This morning we had a misguided adventure. I had fallen prey to an alluring description in a guidebook of the Canal St. Martin area, way up in the 19th arrondissement. A canal built in the 1800’s to link the snaking loops of the Seine, traversed by iron bridges, the area has been recently re-developed — unfortunately, without a great deal of charm.

We took the Metro to Stalingrad station, and walked along the canal for a mile or so, finding little remaining of the great industrial past, or any past. The modern architecture is grim, for the most part, and we soon decided that as Americans in Paris, we needed to get back to the prettier precincts, museums, and cafes, without delay. Below, a 19th century tollhouse at the start of the Canal St. Martin that is now a cafe, plus some scenes along its length.

Back in the center, my cousin Susan went off to the Marais and I headed in the direction of the Luxembourg Gardens, which I’d never seen… but not before first having an omelette aux fines herbes at Cafe de Flore, below, a legendary literary spot where I sat outside and shared a table, accidentally, with three French businessmen. They, too, were very solicitous of my attempts to communicate in their native language, as was the waiter. (Someone must have told the French to indulge Americans rather than imperiously answering back in English, as they used to do in decades past).

I was already impressed with the number of independent bookstores in the St Germain des Pres neighborhood, and truly astonished when I walked through a bustling  book fair at Place Saint Suplice, below, and realized they were all poetry books. Doesn’t seem the French publishing industry will be going all electronic any time soon.

The lovely Luxembourg Gardens, below, has a lot going on; there are chess players and tennis players, children and nannies, lovers and tourists, admirers of fountains and of roses.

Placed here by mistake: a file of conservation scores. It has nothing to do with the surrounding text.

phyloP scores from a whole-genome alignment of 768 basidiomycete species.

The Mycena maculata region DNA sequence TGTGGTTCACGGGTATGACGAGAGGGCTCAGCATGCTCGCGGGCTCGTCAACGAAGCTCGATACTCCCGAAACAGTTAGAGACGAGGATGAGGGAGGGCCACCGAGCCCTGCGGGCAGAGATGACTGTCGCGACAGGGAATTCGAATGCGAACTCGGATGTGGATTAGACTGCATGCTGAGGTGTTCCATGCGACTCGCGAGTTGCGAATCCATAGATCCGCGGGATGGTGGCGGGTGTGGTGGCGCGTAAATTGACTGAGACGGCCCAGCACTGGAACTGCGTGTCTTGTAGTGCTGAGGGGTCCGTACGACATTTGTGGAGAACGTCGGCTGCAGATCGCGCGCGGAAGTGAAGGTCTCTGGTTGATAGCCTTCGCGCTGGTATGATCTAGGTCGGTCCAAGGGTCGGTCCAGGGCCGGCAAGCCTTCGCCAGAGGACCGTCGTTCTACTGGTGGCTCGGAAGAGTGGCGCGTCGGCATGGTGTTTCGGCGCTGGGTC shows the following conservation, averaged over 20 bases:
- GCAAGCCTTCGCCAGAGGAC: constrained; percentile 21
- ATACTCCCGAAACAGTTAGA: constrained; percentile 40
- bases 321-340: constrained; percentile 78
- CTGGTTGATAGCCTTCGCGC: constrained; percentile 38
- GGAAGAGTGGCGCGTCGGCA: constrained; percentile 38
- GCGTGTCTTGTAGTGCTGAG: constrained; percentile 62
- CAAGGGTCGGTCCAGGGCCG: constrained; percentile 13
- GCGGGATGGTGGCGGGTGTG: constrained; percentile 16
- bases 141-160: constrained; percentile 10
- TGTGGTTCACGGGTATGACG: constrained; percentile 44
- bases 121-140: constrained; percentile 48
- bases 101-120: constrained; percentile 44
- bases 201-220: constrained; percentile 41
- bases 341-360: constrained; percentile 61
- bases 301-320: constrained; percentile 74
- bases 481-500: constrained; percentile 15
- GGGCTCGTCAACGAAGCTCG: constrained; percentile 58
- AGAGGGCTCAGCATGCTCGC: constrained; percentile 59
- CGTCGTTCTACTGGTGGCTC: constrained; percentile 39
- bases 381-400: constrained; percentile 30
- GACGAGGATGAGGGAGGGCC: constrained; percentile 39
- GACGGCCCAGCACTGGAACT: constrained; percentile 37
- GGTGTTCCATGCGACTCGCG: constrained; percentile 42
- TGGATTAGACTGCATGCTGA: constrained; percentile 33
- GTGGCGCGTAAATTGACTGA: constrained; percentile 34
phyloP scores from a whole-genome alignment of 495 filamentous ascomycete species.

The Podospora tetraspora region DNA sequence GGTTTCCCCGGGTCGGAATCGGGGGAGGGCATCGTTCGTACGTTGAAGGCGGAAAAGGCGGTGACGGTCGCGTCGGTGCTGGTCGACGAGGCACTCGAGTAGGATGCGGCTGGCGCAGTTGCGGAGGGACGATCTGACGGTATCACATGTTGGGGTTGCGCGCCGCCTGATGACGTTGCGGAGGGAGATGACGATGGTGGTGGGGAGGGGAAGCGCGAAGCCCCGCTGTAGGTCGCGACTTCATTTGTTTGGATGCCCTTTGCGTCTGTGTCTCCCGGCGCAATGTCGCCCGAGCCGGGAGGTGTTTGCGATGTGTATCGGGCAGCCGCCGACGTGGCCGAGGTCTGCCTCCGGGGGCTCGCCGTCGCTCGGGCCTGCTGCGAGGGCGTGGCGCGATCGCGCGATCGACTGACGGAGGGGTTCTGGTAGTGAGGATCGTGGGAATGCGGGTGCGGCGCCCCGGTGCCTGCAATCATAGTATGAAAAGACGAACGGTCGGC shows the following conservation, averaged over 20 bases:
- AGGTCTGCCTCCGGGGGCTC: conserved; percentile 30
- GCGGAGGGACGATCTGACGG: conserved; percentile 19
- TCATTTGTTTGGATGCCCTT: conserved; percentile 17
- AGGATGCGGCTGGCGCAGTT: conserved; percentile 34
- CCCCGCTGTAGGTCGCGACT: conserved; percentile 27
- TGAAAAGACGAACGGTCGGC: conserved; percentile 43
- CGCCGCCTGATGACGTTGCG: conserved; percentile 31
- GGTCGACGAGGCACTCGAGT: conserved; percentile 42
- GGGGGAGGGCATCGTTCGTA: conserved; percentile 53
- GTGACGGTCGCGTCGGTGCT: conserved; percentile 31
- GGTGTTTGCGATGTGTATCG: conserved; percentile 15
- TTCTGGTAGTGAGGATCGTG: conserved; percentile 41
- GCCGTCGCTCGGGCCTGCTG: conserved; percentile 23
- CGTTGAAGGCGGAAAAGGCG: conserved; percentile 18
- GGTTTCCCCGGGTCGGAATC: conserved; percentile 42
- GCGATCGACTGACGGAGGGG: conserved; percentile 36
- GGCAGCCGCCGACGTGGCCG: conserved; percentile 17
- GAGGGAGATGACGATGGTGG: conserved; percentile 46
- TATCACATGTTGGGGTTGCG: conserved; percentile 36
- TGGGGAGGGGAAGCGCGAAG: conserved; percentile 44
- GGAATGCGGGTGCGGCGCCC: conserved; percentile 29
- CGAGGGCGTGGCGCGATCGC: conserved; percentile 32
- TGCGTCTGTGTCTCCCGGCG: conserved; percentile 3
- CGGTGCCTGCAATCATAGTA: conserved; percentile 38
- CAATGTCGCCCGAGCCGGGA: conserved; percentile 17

We joined a throng for an early-evening glass of wine at one of scores of sidewalk cafes in the St Germain area (wouldn’t be Paris without them), then sat on uncomfortable chairs to hear the Orchestre Les Solistes Francais perform a Mozart concerto and symphony at the church of St Germain des Pres.

We dined, as did Collette, apparently, Georges Sand, and Toulouse-Lautrec, at A La Petite Chaise, below, recommended by our hotel concierge and said to be the oldest restaurant in Paris — food and wine has been served since 1680 in the building, which itself dates to 1610.

Emery & Cie

1. Dossier presse Impressions EN copie

ONE E-MAIL LIST I’LL NEVER UNSUBSCRIBE FROM is Emery & Cie, a European textile and wallpaper company whose elegant designs and sophisticated color palettes always send me into a reverie of an alternate life in which I a) could afford these stunning, hand-crafted materials, and b) have a place to put them.

8. Dossier presse Impressions EN copie

The stuff is too formal for a beach cottage — mine, at least — but I do see it, gorgeously, in a brownstone parlor, dining room, or bedroom.

7. Dossier presse Impressions EN copie

The founder of the company is Belgian-born Agnes Emery. They have showrooms in Brussels, Antwerp, Paris, and London — all of which I feel very far away from as it sit here gazing at two deer munching away in my Long Island backyard. But finding the Emery & Cie summer 2010 collection in my e-mail inbox magically transports me to Europe for just a little while.

13. Dossier presse Impressions EN copie